The Court of Appeal (Longmore, King and Coulson LJJ) has handed down judgment in Secretary of State for the Home Department v. Macastena  EWCA Civ 1558, an important case dealing with rights of residence under EU law. The case deals with the correct approach to attempts to rely on status as an extended family member under the Citizens Directive (Directive 2004/38).
Mr Macastena resided in the United Kingdom pursuant to a retained right of residence as the former spouse of an EU national. Following his conviction for a serious criminal offence, and the subsequent making of a deportation order against him, he tried to rely on the enhanced protection against expulsion available under the Citizens Directive for individuals with a permanent right of residence. Such individuals can only be expelled on “serious grounds of public policy or public security”. A permanent right of residence is only granted after five years’ residence in accordance with the terms of the Directive. The only way that Mr Macastena could achieve the required qualifying period of five years was to rely, for some of the required period, on a right to reside as an “other” family member (or “extended family member” under the domestic implementing regulations, the Immigration (European Economic Area) Regulations 2006, “the EEA Regs”). However, he had at no stage ever sought recognition of that right. The First-tier Tribunal and Upper Tribunal both ruled in his favour, holding that no such application was necessary and that they could exercise the discretion in reg. 17(4) of the EEA Regs to consider whether to grant such a right to reside.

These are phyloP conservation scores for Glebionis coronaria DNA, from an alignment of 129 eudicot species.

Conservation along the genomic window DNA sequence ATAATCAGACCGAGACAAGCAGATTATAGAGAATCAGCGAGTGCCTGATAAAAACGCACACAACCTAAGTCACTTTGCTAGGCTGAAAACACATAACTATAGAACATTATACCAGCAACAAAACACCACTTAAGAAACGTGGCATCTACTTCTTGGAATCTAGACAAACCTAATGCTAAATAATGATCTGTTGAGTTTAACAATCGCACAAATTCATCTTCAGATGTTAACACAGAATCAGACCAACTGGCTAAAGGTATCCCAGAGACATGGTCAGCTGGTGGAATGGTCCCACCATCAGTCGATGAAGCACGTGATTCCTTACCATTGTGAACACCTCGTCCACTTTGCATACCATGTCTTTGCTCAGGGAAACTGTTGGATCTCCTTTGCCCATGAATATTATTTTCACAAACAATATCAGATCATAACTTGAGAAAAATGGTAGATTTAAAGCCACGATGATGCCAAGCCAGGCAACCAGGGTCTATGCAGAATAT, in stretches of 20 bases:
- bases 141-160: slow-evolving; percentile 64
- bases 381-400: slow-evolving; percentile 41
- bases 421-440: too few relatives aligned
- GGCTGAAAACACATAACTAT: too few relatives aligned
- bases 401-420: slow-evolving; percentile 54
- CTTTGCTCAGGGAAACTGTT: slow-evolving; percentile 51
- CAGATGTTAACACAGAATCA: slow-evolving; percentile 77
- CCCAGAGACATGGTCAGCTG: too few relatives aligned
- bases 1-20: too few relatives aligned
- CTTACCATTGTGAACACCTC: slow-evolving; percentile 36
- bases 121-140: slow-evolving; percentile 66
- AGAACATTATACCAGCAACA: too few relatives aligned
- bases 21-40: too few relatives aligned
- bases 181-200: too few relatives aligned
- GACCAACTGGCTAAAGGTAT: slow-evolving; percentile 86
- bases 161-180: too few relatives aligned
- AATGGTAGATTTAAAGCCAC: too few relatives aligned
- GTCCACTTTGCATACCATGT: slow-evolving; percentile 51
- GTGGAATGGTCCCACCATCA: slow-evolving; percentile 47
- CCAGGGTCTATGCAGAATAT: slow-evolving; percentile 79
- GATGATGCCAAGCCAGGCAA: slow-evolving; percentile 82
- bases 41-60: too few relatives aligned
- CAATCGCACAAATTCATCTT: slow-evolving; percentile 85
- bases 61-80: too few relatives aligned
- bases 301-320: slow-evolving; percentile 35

The Court of Appeal allowed the Secretary of State’s appeal on all grounds. The Court held, following CS (Brazil) v. Secretary of State for the Home Department  INLR 146, that an extended family member could only be recognised as such after an “extensive examination” of an application for recognition as such. If no such application were made, a person could not rely on status as an extended family member. In such circumstances, it is not open to a tribunal to carry out the reg. 17(4) exercise in place of the Secretary of State.
A copy of the judgment can be found here.
David Blundell represented the Secretary of State.